FW Center for Pelvic Medicine

Breast Cancer


Breast cancer is the most common cancer occurring among women and accounts for about 30% of all cancers diagnosed in women.

Good news can be found in recent breast cancer statistics. The mortality rate from breast cancer has decreased substantially over the last decade at a rate of roughly 1.8% per year. We are getting better at both diagnosis and treatment of breast cancer. Our understanding of breast cancer and the technology used to diagnose and treat the disease improves every year, but that diagnostic ability depends on our patients taking advantage of the opportunity.

Mammography remains the gold standard for screening purposes, although MRI screening is often used in high-risk patients. 3D mammography has significantly decreased the risk of being recalled for a repeat film.  Because the sensitivity of our screening tests has improved dramatically, we are diagnosing breast cancer much earlier, giving our patients more options for treatment.

There has been recent controversy concerning the recommended age at which to begin mammograms and the frequency at which they should be done. There is no correct answer. Your decision to begin mammogram screening depends on your family history, personal medical history, current medications, surgical history, and body habitus (BMI).   These factors influence your personal risk of developing breast cancer and are must be considered by your gynecologist before recommending a screening regimen.

Studies show that the physician remains the catalyst for most patients to undergo regular breast screening. When the physician actively promotes breast cancer screening, risk assessment, and prevention, patients are more likely to follow through. The rewards are great when a small curable cancer is detected and treated early.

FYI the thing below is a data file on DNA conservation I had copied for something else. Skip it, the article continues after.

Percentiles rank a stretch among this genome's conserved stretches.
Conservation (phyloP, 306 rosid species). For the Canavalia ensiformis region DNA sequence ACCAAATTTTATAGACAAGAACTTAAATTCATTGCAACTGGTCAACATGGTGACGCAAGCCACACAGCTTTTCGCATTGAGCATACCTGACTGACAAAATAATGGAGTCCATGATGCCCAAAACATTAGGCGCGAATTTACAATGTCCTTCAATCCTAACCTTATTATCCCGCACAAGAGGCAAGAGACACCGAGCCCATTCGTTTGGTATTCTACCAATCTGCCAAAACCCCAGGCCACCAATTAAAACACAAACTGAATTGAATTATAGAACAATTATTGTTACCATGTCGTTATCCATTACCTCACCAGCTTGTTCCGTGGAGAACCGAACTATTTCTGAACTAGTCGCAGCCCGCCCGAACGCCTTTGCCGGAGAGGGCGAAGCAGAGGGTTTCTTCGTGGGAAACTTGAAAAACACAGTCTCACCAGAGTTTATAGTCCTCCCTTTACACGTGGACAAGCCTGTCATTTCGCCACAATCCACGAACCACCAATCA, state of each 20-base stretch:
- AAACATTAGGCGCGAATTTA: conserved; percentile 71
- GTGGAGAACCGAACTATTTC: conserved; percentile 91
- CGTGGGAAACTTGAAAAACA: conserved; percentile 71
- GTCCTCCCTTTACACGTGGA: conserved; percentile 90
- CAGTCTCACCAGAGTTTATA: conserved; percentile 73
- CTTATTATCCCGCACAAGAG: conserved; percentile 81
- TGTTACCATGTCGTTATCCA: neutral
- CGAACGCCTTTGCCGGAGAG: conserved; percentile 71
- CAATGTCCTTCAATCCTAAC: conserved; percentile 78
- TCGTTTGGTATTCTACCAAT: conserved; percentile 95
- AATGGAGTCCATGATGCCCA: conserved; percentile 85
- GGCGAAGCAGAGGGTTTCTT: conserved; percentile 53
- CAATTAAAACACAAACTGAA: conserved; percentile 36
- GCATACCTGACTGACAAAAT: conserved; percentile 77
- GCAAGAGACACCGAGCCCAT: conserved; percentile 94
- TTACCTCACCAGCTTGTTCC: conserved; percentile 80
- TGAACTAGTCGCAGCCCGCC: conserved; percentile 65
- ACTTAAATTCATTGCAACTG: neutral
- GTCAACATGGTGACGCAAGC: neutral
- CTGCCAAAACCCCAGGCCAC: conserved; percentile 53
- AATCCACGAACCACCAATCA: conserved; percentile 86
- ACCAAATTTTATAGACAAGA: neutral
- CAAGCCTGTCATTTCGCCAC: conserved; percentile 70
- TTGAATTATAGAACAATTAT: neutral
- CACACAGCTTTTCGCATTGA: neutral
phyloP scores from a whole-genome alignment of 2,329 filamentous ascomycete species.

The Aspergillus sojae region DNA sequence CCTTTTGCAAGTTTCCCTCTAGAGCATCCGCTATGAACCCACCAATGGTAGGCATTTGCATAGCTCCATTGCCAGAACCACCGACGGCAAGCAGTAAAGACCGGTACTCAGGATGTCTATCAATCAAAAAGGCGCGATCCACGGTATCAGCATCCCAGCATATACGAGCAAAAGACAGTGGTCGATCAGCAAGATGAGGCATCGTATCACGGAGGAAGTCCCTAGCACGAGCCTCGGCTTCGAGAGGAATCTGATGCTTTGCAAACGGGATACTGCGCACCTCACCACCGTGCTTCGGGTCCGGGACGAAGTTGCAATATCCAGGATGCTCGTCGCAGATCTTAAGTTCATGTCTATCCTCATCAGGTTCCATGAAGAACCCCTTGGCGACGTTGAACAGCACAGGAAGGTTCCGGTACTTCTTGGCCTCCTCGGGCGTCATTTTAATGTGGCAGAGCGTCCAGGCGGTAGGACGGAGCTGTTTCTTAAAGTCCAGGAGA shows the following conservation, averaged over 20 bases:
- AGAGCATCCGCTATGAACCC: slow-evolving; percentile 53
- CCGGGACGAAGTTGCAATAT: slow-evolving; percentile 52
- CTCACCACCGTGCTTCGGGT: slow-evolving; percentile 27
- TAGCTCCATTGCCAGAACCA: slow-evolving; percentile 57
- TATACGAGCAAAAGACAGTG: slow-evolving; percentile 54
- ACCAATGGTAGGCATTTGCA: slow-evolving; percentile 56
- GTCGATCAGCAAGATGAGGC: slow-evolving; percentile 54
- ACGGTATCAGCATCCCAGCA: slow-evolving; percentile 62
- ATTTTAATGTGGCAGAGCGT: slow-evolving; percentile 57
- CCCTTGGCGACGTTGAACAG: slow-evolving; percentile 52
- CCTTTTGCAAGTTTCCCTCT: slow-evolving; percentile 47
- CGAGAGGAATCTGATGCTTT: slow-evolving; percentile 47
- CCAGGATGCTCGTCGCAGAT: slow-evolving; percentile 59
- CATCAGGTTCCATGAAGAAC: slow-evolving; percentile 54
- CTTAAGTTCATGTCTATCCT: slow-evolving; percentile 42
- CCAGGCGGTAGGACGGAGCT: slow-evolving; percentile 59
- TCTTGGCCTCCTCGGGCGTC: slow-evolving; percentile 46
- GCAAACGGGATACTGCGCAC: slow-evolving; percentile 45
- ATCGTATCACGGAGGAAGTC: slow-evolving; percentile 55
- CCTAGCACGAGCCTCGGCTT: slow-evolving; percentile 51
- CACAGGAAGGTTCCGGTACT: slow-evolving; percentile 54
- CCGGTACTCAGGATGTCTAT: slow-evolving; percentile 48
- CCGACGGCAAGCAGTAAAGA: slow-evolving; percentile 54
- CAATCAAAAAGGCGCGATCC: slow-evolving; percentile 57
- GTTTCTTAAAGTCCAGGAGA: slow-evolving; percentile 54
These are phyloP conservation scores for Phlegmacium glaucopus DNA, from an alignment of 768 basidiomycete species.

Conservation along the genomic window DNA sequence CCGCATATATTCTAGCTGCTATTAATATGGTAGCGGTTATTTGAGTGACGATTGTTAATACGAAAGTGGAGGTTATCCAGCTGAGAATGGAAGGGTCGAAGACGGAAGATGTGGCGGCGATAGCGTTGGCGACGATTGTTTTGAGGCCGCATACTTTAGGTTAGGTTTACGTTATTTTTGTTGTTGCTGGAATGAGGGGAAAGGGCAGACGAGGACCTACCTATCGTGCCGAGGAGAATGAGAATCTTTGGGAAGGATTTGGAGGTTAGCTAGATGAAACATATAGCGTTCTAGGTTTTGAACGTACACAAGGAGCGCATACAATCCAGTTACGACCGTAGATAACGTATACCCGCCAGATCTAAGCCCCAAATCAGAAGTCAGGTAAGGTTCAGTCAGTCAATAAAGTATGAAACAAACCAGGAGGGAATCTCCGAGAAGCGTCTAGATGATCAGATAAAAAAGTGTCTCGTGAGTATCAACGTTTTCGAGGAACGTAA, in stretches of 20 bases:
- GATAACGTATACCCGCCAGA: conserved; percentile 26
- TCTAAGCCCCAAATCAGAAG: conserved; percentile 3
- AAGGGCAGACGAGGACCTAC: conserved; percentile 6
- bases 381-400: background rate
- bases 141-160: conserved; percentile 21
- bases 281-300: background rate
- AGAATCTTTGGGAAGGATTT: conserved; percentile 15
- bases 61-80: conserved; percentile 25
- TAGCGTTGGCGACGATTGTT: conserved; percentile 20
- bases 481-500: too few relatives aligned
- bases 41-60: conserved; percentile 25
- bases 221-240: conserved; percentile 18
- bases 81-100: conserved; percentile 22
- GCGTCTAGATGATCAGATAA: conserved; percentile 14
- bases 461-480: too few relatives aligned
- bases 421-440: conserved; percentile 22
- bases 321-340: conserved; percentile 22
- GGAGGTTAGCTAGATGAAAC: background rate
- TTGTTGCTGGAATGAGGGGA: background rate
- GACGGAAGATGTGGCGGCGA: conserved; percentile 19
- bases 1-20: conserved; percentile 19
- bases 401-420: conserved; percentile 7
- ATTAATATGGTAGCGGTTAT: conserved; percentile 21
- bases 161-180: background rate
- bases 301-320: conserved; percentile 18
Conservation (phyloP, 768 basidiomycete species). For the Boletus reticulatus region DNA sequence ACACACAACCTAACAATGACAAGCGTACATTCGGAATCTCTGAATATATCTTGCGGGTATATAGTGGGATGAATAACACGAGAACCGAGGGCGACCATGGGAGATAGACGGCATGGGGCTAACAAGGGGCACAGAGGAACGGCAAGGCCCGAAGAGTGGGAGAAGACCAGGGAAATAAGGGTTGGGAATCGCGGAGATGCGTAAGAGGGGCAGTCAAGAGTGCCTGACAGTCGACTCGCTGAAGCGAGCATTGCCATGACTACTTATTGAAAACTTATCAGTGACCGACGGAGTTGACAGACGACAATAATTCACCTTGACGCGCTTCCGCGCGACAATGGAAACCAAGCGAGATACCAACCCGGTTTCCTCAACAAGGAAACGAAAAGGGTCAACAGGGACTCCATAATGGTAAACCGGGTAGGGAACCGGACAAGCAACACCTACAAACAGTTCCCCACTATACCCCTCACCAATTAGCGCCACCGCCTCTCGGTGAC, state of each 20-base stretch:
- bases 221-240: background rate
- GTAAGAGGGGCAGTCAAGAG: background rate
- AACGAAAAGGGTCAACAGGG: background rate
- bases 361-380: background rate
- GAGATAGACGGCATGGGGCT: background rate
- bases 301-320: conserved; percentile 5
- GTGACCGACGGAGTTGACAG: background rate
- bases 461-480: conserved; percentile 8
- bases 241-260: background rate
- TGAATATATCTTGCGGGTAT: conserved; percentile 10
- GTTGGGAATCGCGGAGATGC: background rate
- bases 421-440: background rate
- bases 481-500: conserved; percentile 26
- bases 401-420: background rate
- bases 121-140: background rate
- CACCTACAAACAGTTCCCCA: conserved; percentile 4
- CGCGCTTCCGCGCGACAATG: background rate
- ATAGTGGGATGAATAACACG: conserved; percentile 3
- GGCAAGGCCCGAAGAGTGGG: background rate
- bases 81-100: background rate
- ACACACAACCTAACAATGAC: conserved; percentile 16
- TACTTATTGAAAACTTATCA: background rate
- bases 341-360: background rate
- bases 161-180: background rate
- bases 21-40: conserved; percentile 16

Dr. Johns was diagnosed with breast cancer in 1998. He underwent a mastectomy followed by 6 months of chemotherapy. His experience as a male gynecologist being treated for a distinctly female disease was life-changing. He is committed to making certain his patients have their screening tests done at appropriate intervals (considering their individual risk factors) at a state-of-the-art facility staffed by subspecialty-trained breast radiologists. If a patient is found to have breast cancer, he makes certain she is referred to the appropriate specialists for her diagnosis. They are also scheduled with a navigator from the Joan Katz Breast Center who will aid them throughout their journey with the disease.

You can read more about Dr. Johns’ journey with his own breast cancer in his memoir “The Lump”


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